Cantwell said that McCain approached her about co-authoring the legislation. Cantwell served on the Senate Commerce Committee when McCain was its chairman.
At least twice, administration officials have backed off commitments they made to her that they’d push for tough regulations, Cantwell said.
“Their economic team is not living up to what they said they would,” Cantwell said.
Though Cantwell said she was encouraged by White House support for a proposal from former Fed chairman Paul Volcker that would sharply limit the investment risks banks could take, Cantwell remains skeptical that the administration will push the “Volcker rule.”
“This isn’t about poking the White House, it’s about getting capital flowing to small businesses,” she said.
The White House defended its efforts.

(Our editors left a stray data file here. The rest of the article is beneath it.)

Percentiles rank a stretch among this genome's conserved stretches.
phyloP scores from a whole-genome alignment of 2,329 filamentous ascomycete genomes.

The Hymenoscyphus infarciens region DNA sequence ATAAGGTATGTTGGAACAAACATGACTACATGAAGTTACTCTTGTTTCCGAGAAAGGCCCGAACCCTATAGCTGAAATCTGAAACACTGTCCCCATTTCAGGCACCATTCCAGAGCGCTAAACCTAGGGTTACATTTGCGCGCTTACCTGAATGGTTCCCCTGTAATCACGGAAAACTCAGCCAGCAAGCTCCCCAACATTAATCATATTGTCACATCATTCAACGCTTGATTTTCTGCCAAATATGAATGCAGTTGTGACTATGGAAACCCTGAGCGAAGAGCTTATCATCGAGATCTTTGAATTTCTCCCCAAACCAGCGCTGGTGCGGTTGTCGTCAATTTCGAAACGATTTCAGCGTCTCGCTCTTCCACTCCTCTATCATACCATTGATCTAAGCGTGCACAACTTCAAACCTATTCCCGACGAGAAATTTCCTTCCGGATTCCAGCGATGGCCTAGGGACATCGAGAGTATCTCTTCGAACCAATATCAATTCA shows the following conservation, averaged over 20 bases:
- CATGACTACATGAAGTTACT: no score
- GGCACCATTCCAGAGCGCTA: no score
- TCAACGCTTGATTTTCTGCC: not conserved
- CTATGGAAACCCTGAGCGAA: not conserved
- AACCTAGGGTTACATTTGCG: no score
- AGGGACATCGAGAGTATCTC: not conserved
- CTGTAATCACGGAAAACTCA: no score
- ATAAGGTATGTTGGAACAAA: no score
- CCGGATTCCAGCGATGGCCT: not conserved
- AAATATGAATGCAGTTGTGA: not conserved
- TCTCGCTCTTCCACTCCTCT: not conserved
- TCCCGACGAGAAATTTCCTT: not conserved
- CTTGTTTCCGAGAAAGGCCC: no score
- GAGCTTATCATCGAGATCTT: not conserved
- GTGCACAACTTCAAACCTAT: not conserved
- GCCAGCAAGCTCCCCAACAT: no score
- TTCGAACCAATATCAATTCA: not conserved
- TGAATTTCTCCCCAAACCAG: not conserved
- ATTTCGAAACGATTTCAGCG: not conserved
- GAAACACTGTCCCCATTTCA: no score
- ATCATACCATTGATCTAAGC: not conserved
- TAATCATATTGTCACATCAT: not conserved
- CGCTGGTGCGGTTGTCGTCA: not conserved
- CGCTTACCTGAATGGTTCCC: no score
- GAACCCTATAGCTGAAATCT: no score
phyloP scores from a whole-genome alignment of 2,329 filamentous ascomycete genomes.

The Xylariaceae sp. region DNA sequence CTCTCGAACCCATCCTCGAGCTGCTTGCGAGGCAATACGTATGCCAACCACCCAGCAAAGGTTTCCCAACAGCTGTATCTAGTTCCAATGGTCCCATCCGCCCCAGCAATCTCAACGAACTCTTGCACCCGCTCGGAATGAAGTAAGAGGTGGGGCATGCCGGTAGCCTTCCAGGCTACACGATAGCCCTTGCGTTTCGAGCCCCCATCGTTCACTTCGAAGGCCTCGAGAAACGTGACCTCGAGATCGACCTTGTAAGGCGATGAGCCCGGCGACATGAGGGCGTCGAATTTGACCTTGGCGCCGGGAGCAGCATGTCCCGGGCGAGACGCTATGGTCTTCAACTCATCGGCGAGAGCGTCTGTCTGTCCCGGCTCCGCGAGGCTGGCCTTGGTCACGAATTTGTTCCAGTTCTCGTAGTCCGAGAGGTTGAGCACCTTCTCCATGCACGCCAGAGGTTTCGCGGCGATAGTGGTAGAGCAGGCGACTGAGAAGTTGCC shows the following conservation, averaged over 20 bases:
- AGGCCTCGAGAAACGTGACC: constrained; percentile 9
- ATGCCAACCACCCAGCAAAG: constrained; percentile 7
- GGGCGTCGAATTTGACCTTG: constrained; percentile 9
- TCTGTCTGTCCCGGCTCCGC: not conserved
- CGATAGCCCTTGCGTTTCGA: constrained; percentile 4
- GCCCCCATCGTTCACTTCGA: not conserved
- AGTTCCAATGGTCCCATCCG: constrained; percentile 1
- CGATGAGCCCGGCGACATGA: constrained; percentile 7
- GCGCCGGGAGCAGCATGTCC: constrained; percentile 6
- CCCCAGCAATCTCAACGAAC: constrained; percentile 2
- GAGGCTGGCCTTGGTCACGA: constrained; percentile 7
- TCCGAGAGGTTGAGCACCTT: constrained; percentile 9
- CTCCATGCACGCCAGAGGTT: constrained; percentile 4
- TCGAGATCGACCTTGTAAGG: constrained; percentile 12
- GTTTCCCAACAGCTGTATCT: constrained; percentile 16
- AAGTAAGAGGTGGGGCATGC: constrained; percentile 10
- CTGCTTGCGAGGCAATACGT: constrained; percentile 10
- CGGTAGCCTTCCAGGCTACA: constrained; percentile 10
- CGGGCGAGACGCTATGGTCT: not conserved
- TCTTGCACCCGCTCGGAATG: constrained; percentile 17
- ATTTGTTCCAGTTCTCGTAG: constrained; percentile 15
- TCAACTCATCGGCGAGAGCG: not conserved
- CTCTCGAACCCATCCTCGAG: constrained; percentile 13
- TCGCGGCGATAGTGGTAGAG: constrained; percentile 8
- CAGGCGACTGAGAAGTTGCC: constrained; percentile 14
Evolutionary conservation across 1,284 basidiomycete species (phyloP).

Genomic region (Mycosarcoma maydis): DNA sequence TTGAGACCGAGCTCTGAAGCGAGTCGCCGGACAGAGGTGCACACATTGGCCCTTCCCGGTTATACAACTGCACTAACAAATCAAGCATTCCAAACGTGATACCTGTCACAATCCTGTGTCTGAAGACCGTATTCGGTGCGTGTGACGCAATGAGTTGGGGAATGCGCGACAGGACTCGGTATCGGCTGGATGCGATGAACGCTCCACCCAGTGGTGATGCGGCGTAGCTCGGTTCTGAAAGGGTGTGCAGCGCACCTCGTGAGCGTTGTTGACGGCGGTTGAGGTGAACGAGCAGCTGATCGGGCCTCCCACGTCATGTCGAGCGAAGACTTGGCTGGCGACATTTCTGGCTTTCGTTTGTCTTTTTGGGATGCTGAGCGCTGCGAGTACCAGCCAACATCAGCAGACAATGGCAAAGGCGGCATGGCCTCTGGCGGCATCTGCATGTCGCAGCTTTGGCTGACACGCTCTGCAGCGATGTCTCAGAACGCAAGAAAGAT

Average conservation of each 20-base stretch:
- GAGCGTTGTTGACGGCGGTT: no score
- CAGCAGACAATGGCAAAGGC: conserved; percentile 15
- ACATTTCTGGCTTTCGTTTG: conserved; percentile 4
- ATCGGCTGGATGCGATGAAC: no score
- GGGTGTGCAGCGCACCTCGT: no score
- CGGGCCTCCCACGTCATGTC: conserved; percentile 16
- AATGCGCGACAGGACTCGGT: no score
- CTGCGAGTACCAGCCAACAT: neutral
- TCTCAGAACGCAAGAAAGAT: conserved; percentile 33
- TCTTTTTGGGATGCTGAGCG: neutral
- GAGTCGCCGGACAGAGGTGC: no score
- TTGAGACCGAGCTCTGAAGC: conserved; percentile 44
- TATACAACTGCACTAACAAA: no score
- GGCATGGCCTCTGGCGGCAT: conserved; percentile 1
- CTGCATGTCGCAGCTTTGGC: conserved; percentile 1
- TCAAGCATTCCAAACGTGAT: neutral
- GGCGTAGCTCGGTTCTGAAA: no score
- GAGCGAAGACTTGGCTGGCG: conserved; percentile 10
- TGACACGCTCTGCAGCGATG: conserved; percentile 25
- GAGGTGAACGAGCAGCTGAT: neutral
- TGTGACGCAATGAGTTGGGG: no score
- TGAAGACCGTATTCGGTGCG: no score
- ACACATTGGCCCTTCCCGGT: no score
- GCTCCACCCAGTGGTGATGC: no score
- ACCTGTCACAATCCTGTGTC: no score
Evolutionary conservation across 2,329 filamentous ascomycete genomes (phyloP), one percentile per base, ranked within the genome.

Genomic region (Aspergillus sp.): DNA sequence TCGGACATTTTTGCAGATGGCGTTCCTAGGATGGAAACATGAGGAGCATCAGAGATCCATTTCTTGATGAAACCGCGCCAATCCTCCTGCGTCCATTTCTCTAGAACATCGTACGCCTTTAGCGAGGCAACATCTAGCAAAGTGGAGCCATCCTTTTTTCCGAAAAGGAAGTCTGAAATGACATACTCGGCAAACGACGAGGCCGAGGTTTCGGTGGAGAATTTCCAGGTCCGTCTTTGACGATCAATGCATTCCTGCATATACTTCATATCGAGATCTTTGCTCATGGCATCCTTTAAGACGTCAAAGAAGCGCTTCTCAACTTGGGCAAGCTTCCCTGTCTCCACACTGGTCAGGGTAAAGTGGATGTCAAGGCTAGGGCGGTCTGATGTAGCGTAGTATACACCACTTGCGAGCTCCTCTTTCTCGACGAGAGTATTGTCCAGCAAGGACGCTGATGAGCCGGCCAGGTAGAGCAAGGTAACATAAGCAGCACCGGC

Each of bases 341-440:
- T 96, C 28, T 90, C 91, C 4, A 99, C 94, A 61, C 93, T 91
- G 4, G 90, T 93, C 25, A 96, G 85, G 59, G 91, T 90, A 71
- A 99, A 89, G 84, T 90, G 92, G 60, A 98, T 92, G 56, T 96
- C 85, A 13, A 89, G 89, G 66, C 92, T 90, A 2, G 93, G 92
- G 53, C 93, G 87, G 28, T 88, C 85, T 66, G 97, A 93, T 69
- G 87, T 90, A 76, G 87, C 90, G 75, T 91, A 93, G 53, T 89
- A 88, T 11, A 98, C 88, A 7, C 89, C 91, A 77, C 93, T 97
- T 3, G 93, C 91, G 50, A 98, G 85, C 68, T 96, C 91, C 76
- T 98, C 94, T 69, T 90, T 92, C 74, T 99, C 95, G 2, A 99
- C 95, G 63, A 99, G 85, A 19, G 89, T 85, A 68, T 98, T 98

“The president, along with his economic team, has proposed a sweeping financial reform package that would rein in the abuses of Wall Street by imposing real oversight and strict accountability,” Adam Abrams, a White House spokesman, said in an e-mail.
Cantwell shows no inclination to back off.
In a testy exchange with Geithner before the Senate Finance Committee on Wednesday, Cantwell demanded, “Where is the urgency, Mr. Secretary, in solving this?”
In a floor speech explaining her opposition to Bernanke’s confirmation, Cantwell said: “This is breaking my heart. I want to see a Fed chairman and a Treasury who are leading the charge for regulatory reform.”